A fossil-free energy system in which fluctuating wind power accounts for a large part of the electricity generation requires development of a coherent energy system which integrates electricity, gas, heating and transport. This entails the development of new gas technologies that can bridge the gap between the gas sector and the other sectors.
For a number of years, research has been conducted into various technologies, resulting in the development of technologies for the production of RE gas as well as technologies for the consumption of RE gas. Particularly in recent years, focus has also been on exploring possibilities of utilising the gas infrastructure to transport and store hydrogen and other RE gases.
Relationship between the electricity and gas systems, including the various technologies for the production, consumption and storing of RE gas.
From electricity to gas
The generation of electricity from wind and solar power fluctuates, and storing electricity in batteries is currently very costly, considering the storage capacity that would be required. There are no prospects of this situation changing.
Some of the electricity generated therefore needs to be converted to an energy carrier that is suitable for storage, eg gas. In this context, the gas system is suitable for storage due to its flexibility and its capacity for storing large volumes over several months relatively inexpensively. So there is, among other things, a need for technologies that can convert electricity to gas.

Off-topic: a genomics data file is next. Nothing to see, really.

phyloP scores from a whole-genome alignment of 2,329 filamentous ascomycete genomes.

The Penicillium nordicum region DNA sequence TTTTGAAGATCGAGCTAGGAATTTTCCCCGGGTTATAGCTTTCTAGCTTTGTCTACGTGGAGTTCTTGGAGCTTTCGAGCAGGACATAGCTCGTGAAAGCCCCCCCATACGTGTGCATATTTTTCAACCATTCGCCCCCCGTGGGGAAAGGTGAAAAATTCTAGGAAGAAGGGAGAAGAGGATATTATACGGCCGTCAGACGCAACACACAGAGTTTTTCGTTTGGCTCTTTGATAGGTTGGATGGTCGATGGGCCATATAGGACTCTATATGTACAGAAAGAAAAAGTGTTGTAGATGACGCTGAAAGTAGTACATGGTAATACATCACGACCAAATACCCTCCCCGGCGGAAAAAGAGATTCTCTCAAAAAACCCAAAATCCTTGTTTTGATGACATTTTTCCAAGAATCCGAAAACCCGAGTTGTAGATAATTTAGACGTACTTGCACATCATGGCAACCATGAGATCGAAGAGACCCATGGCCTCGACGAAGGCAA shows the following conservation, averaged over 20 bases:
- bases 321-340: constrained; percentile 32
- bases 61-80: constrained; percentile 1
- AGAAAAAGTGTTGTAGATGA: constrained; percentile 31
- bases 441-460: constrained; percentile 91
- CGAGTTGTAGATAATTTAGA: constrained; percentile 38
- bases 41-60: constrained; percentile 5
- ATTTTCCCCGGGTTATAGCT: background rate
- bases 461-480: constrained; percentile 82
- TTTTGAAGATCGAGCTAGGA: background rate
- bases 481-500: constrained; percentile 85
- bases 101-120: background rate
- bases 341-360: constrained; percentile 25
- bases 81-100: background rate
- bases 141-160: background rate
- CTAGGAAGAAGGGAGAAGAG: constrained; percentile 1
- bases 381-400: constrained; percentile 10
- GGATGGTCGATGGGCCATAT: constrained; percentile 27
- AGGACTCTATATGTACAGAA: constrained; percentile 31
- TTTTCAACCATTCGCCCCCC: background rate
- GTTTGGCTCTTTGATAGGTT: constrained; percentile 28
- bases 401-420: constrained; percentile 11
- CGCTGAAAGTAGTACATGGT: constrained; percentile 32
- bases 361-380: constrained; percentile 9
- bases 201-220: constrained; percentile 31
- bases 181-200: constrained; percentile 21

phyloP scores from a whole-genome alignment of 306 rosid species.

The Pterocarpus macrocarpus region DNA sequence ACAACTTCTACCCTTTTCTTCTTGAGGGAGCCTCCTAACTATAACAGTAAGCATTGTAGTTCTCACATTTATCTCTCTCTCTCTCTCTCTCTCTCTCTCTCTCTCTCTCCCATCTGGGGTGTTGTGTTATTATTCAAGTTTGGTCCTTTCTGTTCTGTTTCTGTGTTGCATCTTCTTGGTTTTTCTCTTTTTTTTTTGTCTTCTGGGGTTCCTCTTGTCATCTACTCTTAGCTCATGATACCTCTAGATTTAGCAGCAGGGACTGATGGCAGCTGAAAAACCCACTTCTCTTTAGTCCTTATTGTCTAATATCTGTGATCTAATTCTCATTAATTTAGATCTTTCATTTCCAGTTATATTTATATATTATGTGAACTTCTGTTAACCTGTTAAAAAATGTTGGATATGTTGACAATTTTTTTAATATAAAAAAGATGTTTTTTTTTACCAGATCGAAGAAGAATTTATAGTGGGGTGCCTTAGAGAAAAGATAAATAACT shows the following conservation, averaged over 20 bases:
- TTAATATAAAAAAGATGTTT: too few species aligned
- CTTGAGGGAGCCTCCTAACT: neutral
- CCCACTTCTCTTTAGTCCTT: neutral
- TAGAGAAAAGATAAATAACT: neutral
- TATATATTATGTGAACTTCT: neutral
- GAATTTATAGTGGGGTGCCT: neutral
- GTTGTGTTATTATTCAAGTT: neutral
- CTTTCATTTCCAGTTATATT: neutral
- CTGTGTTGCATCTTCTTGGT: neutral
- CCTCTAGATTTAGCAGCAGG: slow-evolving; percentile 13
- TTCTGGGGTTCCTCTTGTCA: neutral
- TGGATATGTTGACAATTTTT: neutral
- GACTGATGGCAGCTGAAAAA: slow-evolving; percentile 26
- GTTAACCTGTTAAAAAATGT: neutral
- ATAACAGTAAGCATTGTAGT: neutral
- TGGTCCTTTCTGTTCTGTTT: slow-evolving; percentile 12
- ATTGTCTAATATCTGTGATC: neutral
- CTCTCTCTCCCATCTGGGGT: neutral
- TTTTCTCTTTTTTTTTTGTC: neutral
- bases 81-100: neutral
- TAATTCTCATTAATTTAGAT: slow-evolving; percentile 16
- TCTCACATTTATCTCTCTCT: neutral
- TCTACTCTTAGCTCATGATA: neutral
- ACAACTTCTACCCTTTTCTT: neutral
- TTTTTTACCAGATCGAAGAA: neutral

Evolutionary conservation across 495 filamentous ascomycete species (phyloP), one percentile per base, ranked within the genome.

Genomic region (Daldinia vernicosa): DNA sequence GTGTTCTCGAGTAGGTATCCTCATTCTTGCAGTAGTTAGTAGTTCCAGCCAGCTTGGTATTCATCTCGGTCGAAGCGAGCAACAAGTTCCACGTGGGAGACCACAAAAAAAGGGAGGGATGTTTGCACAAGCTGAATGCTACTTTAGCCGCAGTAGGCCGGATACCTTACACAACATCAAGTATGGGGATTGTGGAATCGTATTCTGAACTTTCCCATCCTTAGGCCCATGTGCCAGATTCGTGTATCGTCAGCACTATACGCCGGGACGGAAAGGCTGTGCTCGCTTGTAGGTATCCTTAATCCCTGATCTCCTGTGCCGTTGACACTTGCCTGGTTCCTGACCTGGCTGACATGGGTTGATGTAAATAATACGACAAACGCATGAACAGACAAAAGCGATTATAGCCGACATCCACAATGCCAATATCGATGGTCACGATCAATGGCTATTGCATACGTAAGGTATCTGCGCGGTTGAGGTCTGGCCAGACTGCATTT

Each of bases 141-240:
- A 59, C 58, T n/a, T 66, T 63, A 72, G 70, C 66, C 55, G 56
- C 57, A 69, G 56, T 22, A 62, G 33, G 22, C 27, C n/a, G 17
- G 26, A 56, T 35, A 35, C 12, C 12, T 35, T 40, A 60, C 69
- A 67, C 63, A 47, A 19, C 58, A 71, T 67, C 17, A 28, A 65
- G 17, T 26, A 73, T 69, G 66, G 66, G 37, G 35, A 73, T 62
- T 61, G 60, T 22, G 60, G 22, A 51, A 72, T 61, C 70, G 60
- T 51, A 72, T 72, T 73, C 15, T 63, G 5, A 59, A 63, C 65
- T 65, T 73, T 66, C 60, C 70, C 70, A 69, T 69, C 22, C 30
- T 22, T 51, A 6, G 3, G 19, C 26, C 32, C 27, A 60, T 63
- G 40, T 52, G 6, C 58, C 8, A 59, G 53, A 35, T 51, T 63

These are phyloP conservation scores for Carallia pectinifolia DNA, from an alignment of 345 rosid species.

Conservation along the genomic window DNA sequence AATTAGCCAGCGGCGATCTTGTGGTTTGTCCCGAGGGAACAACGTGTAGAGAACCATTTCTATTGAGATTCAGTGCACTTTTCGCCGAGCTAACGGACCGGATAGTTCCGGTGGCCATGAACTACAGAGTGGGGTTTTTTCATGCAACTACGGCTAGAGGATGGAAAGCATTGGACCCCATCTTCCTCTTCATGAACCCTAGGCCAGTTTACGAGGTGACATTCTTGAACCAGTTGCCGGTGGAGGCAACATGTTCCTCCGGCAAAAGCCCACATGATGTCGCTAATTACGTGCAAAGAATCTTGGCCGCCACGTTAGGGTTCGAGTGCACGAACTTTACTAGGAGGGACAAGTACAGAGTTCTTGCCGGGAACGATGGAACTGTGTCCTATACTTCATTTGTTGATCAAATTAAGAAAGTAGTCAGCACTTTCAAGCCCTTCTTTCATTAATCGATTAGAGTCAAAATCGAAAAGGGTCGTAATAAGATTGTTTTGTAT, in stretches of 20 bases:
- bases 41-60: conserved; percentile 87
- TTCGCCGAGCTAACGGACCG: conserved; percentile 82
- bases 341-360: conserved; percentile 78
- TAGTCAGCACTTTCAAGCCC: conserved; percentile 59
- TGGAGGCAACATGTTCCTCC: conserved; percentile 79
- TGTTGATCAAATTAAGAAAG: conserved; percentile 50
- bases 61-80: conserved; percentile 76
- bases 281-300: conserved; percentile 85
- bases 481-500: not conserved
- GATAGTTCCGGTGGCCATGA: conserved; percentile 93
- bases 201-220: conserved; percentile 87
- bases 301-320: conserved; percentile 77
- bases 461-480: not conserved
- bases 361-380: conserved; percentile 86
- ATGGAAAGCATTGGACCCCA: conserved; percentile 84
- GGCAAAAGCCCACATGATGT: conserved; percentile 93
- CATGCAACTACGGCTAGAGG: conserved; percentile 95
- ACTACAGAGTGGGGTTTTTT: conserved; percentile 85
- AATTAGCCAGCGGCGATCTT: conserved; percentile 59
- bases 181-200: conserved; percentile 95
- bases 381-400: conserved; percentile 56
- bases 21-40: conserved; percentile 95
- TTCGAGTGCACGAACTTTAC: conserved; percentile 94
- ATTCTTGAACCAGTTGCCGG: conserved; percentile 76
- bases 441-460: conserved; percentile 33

And the other way round
Conversely, there is also a need for technologies that can reconvert gas to electricity, when necessary. Furthermore, technologies are required which can directly utilise the green gases in areas in which electricity is not expedient, eg for heavy land transport, sea transport and certain industrial processes.
The heat generated when electricity is converted to gas, and when gas is converted to electricity, can be used for heating, either via individual solutions or in the district-heating network.
Bridging the gap
Gas from renewable energy sources may be an important link in the future energy system as it can be produced flexibly from biomass, waste and, in the long term, even from electricity based on renewable energy. In order to achieve effective interaction, the use of the existing gas infrastructure to transport and store RE gases is an expedient solution.